“Andy Warhol was like parsley. In all places you went, he was there,” Diane von Furstenberg as soon as stated of the bewigged artist. Flip again the clock 20 years or so extra and far the identical may have been stated of Salvador Dalí, the mustachioed Surrealist and social butterfly who was not one to look down his nostril at style. Quite the opposite, he embraced it, and it’s not troublesome to see why. It has in widespread along with his personal artwork a preoccupation with time (ephemerality), fantasy, and transformation.
The artist’s best-known engagement with la mode is his work for Elsa Schiaparelli. For the art-mad Italian designer he dreamed up a hat within the form of a shoe and bureau-drawer-shaped pockets, and he additionally painted a pink lobster on a white costume that scandalized the haute monde when the Duchess of Windsor wore it in 1937. Dalí, as Vogue famous in 1949, was somebody “who sparkes concepts in lots of instructions.” He labored with Les Ballets Russes de Monte Carlo; he tried his hand, somewhat efficiently we would add, at jewellery design; and he contributed three covers—and plenty of editorial spreads—to this journal circa 1939 to 1944.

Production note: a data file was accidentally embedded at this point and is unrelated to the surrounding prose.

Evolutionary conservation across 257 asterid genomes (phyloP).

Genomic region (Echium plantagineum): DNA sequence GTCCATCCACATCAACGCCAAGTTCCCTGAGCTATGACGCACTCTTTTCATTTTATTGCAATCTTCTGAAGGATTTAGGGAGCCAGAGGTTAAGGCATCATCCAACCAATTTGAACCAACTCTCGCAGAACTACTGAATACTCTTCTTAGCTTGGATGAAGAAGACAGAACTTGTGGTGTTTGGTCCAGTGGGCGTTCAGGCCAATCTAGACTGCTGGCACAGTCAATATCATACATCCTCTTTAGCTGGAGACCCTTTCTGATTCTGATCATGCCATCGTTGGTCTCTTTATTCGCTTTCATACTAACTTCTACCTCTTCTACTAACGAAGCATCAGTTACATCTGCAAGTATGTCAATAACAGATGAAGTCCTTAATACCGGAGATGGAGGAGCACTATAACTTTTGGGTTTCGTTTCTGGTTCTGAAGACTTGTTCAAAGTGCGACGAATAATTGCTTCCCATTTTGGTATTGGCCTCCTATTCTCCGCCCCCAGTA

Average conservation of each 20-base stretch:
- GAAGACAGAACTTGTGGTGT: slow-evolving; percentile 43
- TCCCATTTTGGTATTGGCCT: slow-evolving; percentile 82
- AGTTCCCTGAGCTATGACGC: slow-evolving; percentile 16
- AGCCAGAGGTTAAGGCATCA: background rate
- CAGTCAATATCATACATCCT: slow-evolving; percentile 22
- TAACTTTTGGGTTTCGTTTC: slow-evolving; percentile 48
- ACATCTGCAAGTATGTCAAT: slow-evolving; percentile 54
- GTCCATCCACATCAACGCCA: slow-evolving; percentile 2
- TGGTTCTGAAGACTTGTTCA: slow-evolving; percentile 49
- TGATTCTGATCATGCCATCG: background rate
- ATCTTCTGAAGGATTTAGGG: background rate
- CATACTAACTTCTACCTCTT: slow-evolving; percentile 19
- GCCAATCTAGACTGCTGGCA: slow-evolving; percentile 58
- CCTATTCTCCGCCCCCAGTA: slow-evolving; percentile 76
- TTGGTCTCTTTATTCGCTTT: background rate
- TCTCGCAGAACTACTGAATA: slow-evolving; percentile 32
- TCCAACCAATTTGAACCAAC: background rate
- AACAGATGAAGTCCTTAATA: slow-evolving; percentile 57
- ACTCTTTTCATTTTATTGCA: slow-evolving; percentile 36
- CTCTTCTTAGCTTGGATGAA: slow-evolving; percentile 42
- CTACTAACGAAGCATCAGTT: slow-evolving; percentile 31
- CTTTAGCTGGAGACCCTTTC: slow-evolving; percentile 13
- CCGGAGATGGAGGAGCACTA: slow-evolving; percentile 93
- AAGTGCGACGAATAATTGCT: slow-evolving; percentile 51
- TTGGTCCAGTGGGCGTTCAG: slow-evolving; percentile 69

Surfacing at Christies’s Impressionist and Fashionable Artwork Works on Paper sale tomorrow is among the Surrealist’s most enchanting items, a 1953 watercolor titled Femmes aux Papillons. (Dior had laid declare to Femmes Fleurs in 1947.) This fashionable work has a really trendy provenance: It comes from the property of Eleanor Lambert, who was often called “The Empress of Seventh Avenue” and represented Dalí for a time, amongst her many different commitments to the likes of the Council of Trend Designers of America, the Costume Institute, and the Finest Dressed Listing. Lambert accepted this piece in lieu of a money cost from Dalí. It was probably created, says Allegra Bettini, an knowledgeable dealing with the sale, for the Worldwide Silk Convention, with which the artist was engaged on business initiatives on the time.
Surrealist artwork—and Dalí’s specifically—is deeply symbolic. The butterfly, like style, is related to fleeting, fragile magnificence. However, as Bettini notes, with Dalí nothing is actually what it appears. A fast Google picture search means that the foremost of the collage’s figures won’t be a butterfly in any respect, however an enormous silkworm moth—a sly nod to his shopper on the time. If the radiating perspective traces appear to look again to Dalí’s 1944 Vogue cowl (beneath), the fashions eerily mirror the 18th-century-style thrives not too long ago seen within the Spring 2020 collections of Rick Owens, Thom Browne, and others. As ever, Dalí is correct on time.